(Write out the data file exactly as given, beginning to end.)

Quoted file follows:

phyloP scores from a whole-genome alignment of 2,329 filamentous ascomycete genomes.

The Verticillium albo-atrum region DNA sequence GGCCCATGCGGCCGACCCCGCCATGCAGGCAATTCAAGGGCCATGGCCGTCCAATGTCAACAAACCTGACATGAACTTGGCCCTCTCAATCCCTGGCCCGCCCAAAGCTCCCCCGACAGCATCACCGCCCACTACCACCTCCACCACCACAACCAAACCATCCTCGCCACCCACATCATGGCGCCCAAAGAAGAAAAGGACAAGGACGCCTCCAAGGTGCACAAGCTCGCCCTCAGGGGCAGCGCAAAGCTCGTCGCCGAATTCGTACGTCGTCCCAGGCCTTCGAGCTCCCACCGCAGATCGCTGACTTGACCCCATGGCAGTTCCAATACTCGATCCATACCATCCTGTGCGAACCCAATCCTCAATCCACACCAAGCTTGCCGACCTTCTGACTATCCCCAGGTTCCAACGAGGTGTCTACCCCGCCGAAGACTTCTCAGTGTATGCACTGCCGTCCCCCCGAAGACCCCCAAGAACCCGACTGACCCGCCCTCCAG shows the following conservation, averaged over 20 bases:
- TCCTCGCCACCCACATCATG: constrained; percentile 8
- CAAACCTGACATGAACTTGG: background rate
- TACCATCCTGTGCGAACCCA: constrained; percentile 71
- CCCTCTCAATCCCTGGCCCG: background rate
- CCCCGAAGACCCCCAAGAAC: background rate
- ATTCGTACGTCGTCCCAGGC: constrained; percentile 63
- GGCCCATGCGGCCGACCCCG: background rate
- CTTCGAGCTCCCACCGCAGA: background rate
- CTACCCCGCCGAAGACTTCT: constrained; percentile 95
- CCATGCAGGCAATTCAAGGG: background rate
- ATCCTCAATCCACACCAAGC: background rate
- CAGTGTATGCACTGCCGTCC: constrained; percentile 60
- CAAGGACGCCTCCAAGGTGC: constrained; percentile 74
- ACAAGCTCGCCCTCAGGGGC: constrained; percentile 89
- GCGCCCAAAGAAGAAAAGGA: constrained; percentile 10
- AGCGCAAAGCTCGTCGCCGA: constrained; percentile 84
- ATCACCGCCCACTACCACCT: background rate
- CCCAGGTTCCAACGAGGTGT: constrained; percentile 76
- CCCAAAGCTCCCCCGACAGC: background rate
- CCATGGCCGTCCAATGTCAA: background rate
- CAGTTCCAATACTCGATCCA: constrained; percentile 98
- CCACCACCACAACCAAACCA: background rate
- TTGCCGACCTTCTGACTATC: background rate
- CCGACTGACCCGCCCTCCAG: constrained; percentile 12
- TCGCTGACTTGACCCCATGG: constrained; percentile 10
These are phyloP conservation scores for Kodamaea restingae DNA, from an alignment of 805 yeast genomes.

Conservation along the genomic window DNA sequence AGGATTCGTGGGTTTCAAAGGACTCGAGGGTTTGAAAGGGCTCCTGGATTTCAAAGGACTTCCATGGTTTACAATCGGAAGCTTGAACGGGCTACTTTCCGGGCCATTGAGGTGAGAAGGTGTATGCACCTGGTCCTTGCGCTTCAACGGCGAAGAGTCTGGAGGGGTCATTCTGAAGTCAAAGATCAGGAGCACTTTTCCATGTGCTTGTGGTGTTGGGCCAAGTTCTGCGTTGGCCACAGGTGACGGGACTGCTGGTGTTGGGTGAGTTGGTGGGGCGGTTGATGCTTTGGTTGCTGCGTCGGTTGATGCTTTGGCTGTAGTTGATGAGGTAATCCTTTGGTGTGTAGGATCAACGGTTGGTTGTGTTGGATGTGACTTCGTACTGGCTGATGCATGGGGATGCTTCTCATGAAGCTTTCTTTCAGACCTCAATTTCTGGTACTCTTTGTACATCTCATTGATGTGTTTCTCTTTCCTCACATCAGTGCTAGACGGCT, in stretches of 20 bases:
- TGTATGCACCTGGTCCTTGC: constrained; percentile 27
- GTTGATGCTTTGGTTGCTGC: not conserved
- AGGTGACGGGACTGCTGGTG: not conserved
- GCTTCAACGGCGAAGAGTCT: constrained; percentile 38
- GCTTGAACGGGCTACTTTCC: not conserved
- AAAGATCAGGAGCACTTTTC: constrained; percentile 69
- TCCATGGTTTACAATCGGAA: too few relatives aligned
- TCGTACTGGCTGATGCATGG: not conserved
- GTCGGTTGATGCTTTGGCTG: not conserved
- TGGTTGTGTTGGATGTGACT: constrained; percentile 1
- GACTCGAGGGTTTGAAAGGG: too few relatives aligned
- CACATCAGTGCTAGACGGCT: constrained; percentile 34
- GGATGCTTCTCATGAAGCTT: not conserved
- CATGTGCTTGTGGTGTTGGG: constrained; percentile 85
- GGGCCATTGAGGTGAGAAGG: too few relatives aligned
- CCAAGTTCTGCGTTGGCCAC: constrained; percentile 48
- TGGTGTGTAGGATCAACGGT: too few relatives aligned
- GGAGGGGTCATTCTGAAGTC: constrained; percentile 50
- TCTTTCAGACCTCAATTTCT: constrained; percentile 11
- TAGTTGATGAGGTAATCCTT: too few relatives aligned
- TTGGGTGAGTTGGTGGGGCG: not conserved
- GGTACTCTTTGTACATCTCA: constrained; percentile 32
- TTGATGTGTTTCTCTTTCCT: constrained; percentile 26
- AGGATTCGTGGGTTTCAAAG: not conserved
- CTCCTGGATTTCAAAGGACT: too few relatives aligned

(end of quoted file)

phyloP scores from a whole-genome alignment of 2,329 filamentous ascomycete genomes.

The Verticillium albo-atrum region DNA sequence GGCCCATGCGGCCGACCCCGCCATGCAGGCAATTCAAGGGCCATGGCCGTCCAATGTCAACAAACCTGACATGAACTTGGCCCTCTCAATCCCTGGCCCGCCCAAAGCTCCCCCGACAGCATCACCGCCCACTACCACCTCCACCACCACAACCAAACCATCCTCGCCACCCACATCATGGCGCCCAAAGAAGAAAAGGACAAGGACGCCTCCAAGGTGCACAAGCTCGCCCTCAGGGGCAGCGCAAAGCTCGTCGCCGAATTCGTACGTCGTCCCAGGCCTTCGAGCTCCCACCGCAGATCGCTGACTTGACCCCATGGCAGTTCCAATACTCGATCCATACCATCCTGTGCGAACCCAATCCTCAATCCACACCAAGCTTGCCGACCTTCTGACTATCCCCAGGTTCCAACGAGGTGTCTACCCCGCCGAAGACTTCTCAGTGTATGCACTGCCGTCCCCCCGAAGACCCCCAAGAACCCGACTGACCCGCCCTCCAG shows the following conservation, averaged over 20 bases:
- TCCTCGCCACCCACATCATG: constrained; percentile 8
- CAAACCTGACATGAACTTGG: background rate
- TACCATCCTGTGCGAACCCA: constrained; percentile 71
- CCCTCTCAATCCCTGGCCCG: background rate
- CCCCGAAGACCCCCAAGAAC: background rate
- ATTCGTACGTCGTCCCAGGC: constrained; percentile 63
- GGCCCATGCGGCCGACCCCG: background rate
- CTTCGAGCTCCCACCGCAGA: background rate
- CTACCCCGCCGAAGACTTCT: constrained; percentile 95
- CCATGCAGGCAATTCAAGGG: background rate
- ATCCTCAATCCACACCAAGC: background rate
- CAGTGTATGCACTGCCGTCC: constrained; percentile 60
- CAAGGACGCCTCCAAGGTGC: constrained; percentile 74
- ACAAGCTCGCCCTCAGGGGC: constrained; percentile 89
- GCGCCCAAAGAAGAAAAGGA: constrained; percentile 10
- AGCGCAAAGCTCGTCGCCGA: constrained; percentile 84
- ATCACCGCCCACTACCACCT: background rate
- CCCAGGTTCCAACGAGGTGT: constrained; percentile 76
- CCCAAAGCTCCCCCGACAGC: background rate
- CCATGGCCGTCCAATGTCAA: background rate
- CAGTTCCAATACTCGATCCA: constrained; percentile 98
- CCACCACCACAACCAAACCA: background rate
- TTGCCGACCTTCTGACTATC: background rate
- CCGACTGACCCGCCCTCCAG: constrained; percentile 12
- TCGCTGACTTGACCCCATGG: constrained; percentile 10
These are phyloP conservation scores for Kodamaea restingae DNA, from an alignment of 805 yeast genomes.

Conservation along the genomic window DNA sequence AGGATTCGTGGGTTTCAAAGGACTCGAGGGTTTGAAAGGGCTCCTGGATTTCAAAGGACTTCCATGGTTTACAATCGGAAGCTTGAACGGGCTACTTTCCGGGCCATTGAGGTGAGAAGGTGTATGCACCTGGTCCTTGCGCTTCAACGGCGAAGAGTCTGGAGGGGTCATTCTGAAGTCAAAGATCAGGAGCACTTTTCCATGTGCTTGTGGTGTTGGGCCAAGTTCTGCGTTGGCCACAGGTGACGGGACTGCTGGTGTTGGGTGAGTTGGTGGGGCGGTTGATGCTTTGGTTGCTGCGTCGGTTGATGCTTTGGCTGTAGTTGATGAGGTAATCCTTTGGTGTGTAGGATCAACGGTTGGTTGTGTTGGATGTGACTTCGTACTGGCTGATGCATGGGGATGCTTCTCATGAAGCTTTCTTTCAGACCTCAATTTCTGGTACTCTTTGTACATCTCATTGATGTGTTTCTCTTTCCTCACATCAGTGCTAGACGGCT, in stretches of 20 bases:
- TGTATGCACCTGGTCCTTGC: constrained; percentile 27
- GTTGATGCTTTGGTTGCTGC: not conserved
- AGGTGACGGGACTGCTGGTG: not conserved
- GCTTCAACGGCGAAGAGTCT: constrained; percentile 38
- GCTTGAACGGGCTACTTTCC: not conserved
- AAAGATCAGGAGCACTTTTC: constrained; percentile 69
- TCCATGGTTTACAATCGGAA: too few relatives aligned
- TCGTACTGGCTGATGCATGG: not conserved
- GTCGGTTGATGCTTTGGCTG: not conserved
- TGGTTGTGTTGGATGTGACT: constrained; percentile 1
- GACTCGAGGGTTTGAAAGGG: too few relatives aligned
- CACATCAGTGCTAGACGGCT: constrained; percentile 34
- GGATGCTTCTCATGAAGCTT: not conserved
- CATGTGCTTGTGGTGTTGGG: constrained; percentile 85
- GGGCCATTGAGGTGAGAAGG: too few relatives aligned
- CCAAGTTCTGCGTTGGCCAC: constrained; percentile 48
- TGGTGTGTAGGATCAACGGT: too few relatives aligned
- GGAGGGGTCATTCTGAAGTC: constrained; percentile 50
- TCTTTCAGACCTCAATTTCT: constrained; percentile 11
- TAGTTGATGAGGTAATCCTT: too few relatives aligned
- TTGGGTGAGTTGGTGGGGCG: not conserved
- GGTACTCTTTGTACATCTCA: constrained; percentile 32
- TTGATGTGTTTCTCTTTCCT: constrained; percentile 26
- AGGATTCGTGGGTTTCAAAG: not conserved
- CTCCTGGATTTCAAAGGACT: too few relatives aligned